Last reviewed: July 2019

Guidelines for Low-Income Energy Efficiency Programs List All

Requirements for State and Utility Support of Low-Income Energy Efficiency Programs

The DC Council adopted the Clean and Affordable Energy Act (CAEA) of 2008 effective October 1, 2008, which authorizes the Energy Office to contract with a DC “Sustainable Energy Utility” (SEU) for the implementation of energy efficiency programs. The legislation also established a separate Energy Assistance Trust Fund (EATF) to be used solely to fund: “(1) the existing low-income programs in the amount of $3.3 million annually; and (2) the Residential Aid Discount subsidy in the amount of $3 million annually.” Sec. 201 of the legislation specifies that the contract with DC SEU shall “improve the energy efficiency of low-income housing in the District of Columbia.” 

For the 2017-2021 program cycle the low-income spending requirement was adjusted to 20% of expenditures. 

Cost-Effectiveness Rules for Low-Income Energy Efficiency Programs

While no specific rules are in place for low-income programs, programs that are not cost effective may be included in DCSEU’s portfolio as long as the overall portfolio is cost effective based on the societal cost test. A 5% adder is applied to program benefits to account for additional non-energy benefits including comfort, noise reduction, aesthetics, health and safety, ease of selling/leasing home or building, improved occupant productivity, reduced work absences due to reduced illnesses, ability to stay in home/avoid moves, and macroeconomic benefits.

Coordination of Ratepayer-Funded Low-Income Programs with WAP Services

The federal Weatherization Assistance Program is administered by the Department of Energy & Environment’s Energy Administration Energy Efficiency and Conservation Branch (EECB), which leverages 15% of its WAP grant to seek additional funds from the DC SEU and local District General Funds, to supplement WAP and increase the number of homes to be weatherized. Utilities and the District coordinate through the Income Qualified Efficiency Fund. More info on the IQEF is available here.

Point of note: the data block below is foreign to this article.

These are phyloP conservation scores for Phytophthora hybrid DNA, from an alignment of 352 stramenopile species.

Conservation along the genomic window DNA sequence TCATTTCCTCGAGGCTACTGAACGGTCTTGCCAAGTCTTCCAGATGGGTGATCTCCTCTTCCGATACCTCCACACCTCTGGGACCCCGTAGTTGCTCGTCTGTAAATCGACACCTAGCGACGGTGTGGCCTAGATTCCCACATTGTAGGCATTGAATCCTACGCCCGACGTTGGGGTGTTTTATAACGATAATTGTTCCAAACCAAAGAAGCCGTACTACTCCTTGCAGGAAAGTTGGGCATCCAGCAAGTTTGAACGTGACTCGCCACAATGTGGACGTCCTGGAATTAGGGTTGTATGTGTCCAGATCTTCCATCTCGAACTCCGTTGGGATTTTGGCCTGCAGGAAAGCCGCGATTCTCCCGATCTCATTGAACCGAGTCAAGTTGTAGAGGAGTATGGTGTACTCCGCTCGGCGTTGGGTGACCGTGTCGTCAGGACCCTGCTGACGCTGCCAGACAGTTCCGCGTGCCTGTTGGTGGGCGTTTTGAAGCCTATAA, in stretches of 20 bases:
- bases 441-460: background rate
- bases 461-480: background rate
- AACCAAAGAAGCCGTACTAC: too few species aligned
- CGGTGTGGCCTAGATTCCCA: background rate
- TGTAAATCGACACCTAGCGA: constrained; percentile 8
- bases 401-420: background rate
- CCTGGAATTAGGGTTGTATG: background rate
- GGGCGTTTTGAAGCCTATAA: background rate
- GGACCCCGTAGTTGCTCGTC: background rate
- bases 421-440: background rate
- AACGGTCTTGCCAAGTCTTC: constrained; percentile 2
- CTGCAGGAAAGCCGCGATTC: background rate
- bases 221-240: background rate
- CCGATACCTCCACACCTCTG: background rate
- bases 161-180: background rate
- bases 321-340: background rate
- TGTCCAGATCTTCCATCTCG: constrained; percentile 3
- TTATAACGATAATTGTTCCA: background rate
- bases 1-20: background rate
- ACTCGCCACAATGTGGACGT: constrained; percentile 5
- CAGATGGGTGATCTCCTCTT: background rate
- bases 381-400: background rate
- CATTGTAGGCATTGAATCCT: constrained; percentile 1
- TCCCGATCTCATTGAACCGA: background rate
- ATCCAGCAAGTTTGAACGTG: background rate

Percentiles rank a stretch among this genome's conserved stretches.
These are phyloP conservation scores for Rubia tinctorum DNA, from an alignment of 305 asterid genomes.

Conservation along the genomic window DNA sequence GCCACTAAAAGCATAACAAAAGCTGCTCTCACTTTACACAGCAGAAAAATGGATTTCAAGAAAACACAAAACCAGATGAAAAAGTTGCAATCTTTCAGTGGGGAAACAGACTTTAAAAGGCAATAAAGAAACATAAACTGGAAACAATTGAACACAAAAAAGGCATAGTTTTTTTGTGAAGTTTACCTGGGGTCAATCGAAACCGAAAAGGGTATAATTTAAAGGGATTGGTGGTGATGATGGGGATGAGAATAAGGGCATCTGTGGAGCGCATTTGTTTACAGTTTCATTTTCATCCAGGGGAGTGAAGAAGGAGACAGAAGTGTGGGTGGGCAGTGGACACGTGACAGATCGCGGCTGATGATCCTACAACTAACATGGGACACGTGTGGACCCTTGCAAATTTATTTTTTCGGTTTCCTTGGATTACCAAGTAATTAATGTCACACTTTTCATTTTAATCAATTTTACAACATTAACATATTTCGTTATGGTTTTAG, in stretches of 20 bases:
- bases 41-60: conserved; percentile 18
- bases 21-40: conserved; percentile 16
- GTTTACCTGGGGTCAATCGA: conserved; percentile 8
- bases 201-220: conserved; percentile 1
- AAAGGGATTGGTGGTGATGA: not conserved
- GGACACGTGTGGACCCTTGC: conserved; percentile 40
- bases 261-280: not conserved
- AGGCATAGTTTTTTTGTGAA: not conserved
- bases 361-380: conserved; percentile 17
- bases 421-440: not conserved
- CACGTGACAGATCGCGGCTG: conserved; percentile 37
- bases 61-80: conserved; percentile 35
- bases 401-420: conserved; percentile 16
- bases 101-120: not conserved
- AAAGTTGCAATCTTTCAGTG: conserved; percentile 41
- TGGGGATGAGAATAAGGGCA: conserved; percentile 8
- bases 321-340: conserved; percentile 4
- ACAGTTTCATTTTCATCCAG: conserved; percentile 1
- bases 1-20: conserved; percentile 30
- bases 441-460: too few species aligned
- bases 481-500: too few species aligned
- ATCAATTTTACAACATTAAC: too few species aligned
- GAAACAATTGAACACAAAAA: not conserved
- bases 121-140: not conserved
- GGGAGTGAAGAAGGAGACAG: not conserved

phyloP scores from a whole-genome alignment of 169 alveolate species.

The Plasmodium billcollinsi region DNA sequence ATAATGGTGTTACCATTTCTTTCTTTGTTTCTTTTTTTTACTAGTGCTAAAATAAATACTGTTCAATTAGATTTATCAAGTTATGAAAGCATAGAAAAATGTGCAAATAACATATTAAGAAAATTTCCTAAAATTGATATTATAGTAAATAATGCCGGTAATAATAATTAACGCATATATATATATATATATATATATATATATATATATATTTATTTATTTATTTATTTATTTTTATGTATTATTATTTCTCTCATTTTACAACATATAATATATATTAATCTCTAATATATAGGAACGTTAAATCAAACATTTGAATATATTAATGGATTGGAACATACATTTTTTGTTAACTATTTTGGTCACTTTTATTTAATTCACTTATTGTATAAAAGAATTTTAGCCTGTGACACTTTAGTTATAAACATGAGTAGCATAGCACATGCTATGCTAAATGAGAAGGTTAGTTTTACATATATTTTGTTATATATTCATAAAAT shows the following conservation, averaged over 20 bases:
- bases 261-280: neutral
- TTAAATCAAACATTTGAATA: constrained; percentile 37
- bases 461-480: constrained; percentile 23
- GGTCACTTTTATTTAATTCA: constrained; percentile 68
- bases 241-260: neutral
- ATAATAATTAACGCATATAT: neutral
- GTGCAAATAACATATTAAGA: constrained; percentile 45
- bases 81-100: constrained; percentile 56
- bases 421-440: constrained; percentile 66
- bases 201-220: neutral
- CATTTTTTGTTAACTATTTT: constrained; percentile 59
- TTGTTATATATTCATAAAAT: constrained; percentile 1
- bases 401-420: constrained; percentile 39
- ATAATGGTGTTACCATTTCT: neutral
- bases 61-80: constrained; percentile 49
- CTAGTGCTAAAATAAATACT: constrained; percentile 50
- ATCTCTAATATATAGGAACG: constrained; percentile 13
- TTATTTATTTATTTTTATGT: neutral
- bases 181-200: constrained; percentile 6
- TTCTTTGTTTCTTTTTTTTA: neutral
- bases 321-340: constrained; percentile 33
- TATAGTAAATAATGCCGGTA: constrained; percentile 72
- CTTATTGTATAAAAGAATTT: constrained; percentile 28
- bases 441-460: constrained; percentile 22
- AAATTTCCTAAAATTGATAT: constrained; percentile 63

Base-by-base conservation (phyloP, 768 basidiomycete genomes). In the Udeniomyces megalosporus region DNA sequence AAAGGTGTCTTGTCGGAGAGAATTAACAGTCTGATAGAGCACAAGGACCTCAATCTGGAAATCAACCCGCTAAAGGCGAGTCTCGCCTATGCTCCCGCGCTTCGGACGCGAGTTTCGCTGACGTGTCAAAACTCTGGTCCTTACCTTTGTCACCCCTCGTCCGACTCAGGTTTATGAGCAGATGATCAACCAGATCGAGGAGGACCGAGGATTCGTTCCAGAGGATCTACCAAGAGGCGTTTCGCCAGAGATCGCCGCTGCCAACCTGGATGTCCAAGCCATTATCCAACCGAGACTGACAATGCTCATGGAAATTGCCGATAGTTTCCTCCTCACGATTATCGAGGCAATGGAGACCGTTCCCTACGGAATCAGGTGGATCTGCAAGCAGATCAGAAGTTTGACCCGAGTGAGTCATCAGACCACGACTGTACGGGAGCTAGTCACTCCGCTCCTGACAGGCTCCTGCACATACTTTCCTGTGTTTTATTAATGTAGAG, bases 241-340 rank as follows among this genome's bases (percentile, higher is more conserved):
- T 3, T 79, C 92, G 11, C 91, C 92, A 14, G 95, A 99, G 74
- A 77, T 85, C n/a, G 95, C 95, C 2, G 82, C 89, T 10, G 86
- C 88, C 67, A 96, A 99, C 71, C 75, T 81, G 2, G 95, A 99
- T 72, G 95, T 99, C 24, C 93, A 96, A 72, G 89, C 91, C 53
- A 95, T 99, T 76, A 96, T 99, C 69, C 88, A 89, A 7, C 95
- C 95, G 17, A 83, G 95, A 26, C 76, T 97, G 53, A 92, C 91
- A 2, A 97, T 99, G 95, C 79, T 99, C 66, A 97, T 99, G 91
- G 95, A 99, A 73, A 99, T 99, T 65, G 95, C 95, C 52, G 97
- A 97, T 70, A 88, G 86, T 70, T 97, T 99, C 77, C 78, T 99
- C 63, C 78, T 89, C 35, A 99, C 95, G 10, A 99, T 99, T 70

Last reviewed: July 2019

Self Direct and Opt-Out Programs List All

DC does not allow for large customers to self-direct the funds they would have paid for energy efficiency, nor to opt-out entirely from participating in energy efficiency programs. 

Last reviewed: July 2019

Data AccessList All

For customers to access their own electricity data, or share that data with others, Pepco makes use of the Green Button data sharing platform. Residential customers can download a spreadsheet or XML file of their 15-minute-interval electricity data (“Green Button Download my Data”), and commercial customers can access a next-day Application Programming Interface (API) feed of their 15-minute interval consumption data at Green Button Connect My Data

Guidelines for Third Party Access

DC has benchmarking laws and regulations that allows for third party access to aggregated customer use data.  All publicly owned buildings over 10,000 SF and all commercial and multi-family buildings over 50,000 SF must report their monthly consumption data. This information is available to the public on BuildsmartDC.com.  

Third parties may gain access to 15-minute interval data in Green Button formats with customer consent. Third-parties with a need to access many accounts, such as DC Sustainable Energy Utility, can get an online portal that allows them to view all the accounts to which they have been granted access. Washington gas does not have interval meters, but allows third parties to electronically access and download monthly utility data with customer consent via Utili portal.  

Requirements for Provision of Energy Use Data

Aggregated benchmarked data that have been screened for privacy and security concerns are available to the public in CSV format online.  The District of Columbia mandated, in the Sustainable DC Act of 2014, that both electric and gas utilities provide aggregated whole-building data upon request to a building owner, and also provide automated benchmarking services to upload that data to ENERGY STAR® Portfolio Manager®. Aggregated whole building data does not require customer consent when 5 or more meters are being aggregated. DOEE provides detailed guidance for customers accessing aggregated whole building data.